The Chancellor has welcomed the election of Sir Suma Chakrabarti for a second term as President of the European Bank for Reconstruction and Development (EBRD).
First elected in 2012, Sir Suma has today ( Wednesday11 May 2016) been formally elected to serve as President for another four years. Under his stewardship, since 2012 the EBRD has acted flexibly to deliver targeted investment across Europe, against a backdrop of challenging economic and geo-political environments.
Supported by the track record of his first term of office, Sir Suma has shown he is the best person to lead the EBRD as it expands new markets and leverages private investment in Europe, including supporting small and medium enterprises to grow and expand.
Welcoming the election outcome, George Osborne, Chancellor of the Exchequer said:
I am pleased to welcome the appointment of Sir Suma Chakrabarti to a second term of office as President of the European Bank for Reconstruction and Development.
Building on his track record of success since 2012, Sir Suma is best placed to lead the institution for a further four years, capitalising on a positive and progressive vision for the EBRD that steps up its delivery, investment and impact.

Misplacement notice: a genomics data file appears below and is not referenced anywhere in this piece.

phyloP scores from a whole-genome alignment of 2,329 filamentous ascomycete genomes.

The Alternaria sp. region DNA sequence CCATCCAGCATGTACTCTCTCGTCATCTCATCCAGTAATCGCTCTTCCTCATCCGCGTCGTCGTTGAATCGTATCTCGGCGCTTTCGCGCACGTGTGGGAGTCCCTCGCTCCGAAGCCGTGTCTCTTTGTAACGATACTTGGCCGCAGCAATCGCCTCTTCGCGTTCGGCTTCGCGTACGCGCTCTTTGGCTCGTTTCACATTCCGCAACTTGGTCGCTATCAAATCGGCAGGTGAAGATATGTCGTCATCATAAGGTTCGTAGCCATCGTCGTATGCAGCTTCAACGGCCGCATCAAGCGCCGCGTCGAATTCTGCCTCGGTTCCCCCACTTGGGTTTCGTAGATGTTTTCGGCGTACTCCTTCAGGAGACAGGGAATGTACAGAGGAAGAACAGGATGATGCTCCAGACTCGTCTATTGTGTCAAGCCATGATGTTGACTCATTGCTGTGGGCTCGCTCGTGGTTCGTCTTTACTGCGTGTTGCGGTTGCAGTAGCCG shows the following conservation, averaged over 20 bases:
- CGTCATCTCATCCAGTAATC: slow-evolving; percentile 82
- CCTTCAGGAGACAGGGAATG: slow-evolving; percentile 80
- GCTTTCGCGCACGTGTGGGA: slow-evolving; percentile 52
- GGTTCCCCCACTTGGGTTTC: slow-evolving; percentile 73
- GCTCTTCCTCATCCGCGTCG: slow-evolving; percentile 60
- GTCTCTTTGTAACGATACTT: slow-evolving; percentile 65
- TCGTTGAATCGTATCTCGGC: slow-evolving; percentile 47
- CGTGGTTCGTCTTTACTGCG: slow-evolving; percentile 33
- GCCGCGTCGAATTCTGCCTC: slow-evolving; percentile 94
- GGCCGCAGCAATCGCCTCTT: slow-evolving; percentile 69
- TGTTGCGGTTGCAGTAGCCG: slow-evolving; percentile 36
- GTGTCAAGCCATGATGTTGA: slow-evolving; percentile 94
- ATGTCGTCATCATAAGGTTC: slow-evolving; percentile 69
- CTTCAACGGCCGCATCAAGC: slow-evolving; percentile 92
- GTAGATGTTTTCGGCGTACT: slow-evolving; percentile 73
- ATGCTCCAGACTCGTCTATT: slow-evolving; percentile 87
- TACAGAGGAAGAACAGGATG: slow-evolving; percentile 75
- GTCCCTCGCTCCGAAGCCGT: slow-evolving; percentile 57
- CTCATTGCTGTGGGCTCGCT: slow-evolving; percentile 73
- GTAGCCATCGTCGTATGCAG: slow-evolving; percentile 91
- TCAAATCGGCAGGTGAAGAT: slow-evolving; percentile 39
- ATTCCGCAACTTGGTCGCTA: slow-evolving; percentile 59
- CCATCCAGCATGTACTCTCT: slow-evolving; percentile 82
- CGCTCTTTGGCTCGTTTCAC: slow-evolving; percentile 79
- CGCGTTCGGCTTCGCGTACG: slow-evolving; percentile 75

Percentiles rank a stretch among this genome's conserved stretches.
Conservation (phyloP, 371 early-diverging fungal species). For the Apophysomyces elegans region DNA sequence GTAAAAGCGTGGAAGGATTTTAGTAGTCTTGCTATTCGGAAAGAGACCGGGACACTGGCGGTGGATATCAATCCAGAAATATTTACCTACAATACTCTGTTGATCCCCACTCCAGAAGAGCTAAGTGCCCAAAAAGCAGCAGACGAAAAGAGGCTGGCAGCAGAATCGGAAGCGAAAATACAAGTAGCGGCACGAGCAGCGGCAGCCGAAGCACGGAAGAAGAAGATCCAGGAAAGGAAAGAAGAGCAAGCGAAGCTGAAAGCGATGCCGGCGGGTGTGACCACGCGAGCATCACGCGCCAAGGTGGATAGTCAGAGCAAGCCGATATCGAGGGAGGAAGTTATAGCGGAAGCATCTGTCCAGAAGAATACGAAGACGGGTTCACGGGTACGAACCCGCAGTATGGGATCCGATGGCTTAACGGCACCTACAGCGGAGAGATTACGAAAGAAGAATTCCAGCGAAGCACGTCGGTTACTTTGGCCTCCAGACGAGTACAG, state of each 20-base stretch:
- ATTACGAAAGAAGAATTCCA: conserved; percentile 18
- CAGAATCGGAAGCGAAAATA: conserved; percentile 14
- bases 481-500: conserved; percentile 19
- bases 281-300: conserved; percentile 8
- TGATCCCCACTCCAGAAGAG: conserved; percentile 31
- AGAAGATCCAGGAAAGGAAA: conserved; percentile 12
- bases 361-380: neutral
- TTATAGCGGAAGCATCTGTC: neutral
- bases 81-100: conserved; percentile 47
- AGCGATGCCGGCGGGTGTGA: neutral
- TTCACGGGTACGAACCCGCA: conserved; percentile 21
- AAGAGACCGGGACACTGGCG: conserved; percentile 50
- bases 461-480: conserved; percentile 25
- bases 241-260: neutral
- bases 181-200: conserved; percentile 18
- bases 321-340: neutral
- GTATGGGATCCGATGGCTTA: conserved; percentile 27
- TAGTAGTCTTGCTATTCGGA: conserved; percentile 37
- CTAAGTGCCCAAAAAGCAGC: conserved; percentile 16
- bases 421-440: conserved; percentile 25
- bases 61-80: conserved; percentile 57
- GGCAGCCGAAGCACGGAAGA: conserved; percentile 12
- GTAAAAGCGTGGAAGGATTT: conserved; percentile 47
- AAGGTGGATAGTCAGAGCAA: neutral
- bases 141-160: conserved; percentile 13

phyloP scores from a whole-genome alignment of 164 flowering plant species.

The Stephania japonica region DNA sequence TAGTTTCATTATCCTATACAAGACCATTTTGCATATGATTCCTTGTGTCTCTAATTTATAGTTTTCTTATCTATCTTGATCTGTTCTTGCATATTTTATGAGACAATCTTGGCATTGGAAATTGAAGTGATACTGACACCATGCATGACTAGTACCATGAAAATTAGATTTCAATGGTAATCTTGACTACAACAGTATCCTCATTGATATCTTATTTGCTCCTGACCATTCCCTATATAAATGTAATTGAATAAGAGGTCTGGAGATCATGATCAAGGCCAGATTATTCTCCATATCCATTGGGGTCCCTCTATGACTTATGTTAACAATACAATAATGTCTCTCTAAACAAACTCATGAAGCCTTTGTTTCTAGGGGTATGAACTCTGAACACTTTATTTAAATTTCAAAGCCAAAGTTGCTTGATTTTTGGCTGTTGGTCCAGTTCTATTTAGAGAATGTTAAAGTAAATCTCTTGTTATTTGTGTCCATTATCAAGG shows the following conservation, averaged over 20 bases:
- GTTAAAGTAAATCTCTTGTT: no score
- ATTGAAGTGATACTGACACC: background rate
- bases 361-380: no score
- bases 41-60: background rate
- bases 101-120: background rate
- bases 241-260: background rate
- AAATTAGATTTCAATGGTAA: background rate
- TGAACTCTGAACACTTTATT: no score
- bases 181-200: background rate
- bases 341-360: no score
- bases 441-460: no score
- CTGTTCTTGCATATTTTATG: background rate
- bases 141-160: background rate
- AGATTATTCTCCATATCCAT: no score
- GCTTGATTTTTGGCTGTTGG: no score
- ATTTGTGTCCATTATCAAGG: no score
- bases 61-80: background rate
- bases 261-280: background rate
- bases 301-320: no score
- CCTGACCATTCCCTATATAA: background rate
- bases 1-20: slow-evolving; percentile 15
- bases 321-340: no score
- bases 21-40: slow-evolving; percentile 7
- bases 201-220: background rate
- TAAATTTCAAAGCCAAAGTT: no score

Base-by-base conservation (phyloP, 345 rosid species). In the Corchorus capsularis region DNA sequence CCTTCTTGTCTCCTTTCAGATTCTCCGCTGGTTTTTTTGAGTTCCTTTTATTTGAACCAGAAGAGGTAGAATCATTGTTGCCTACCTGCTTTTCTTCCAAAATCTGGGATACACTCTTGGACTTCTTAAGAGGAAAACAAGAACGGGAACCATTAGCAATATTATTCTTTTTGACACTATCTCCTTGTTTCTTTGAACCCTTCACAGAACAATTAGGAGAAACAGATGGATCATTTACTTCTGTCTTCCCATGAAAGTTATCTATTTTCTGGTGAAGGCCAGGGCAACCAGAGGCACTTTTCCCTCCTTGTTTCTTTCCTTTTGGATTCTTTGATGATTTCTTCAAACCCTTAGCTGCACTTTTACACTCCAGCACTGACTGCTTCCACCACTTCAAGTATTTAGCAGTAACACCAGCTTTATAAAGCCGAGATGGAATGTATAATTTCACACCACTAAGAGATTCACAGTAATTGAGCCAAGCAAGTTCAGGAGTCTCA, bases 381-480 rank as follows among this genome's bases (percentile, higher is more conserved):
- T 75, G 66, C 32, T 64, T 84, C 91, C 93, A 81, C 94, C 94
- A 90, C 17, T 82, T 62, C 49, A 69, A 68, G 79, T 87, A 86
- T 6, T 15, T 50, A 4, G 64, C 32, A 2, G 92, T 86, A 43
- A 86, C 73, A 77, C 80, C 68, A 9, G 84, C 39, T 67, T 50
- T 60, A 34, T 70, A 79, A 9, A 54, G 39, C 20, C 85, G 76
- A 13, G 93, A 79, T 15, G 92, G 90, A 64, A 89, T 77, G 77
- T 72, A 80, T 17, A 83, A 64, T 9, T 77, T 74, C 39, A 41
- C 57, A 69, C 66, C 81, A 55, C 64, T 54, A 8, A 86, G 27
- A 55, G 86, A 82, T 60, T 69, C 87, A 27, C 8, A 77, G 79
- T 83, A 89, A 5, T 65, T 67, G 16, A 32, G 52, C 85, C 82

The EBRD was founded in 1991 with its headquarters in London.
The EBRD is a global institution with 67 shareholders and operates in over 30 countries across Europe, central Asia and the southern and eastern Mediterranean.
The institution’s mandate is to foster the transition towards open market-oriented economies and to promote private and entrepreneurial initiative in countries committed to and applying the principles of multiparty democracy, pluralism and market economics.
Governors elect a President for the EBRD every four years by a majority vote following nominations for the Presidency.
Sir Suma was first elected as President of the EBRD in 2012, the first British President in the EBRD’s 25 year history.
Prior to this appointment, Sir Suma was Permanent Secretary of the British Ministry of Justice, and also headed the UK’s Department for International Development.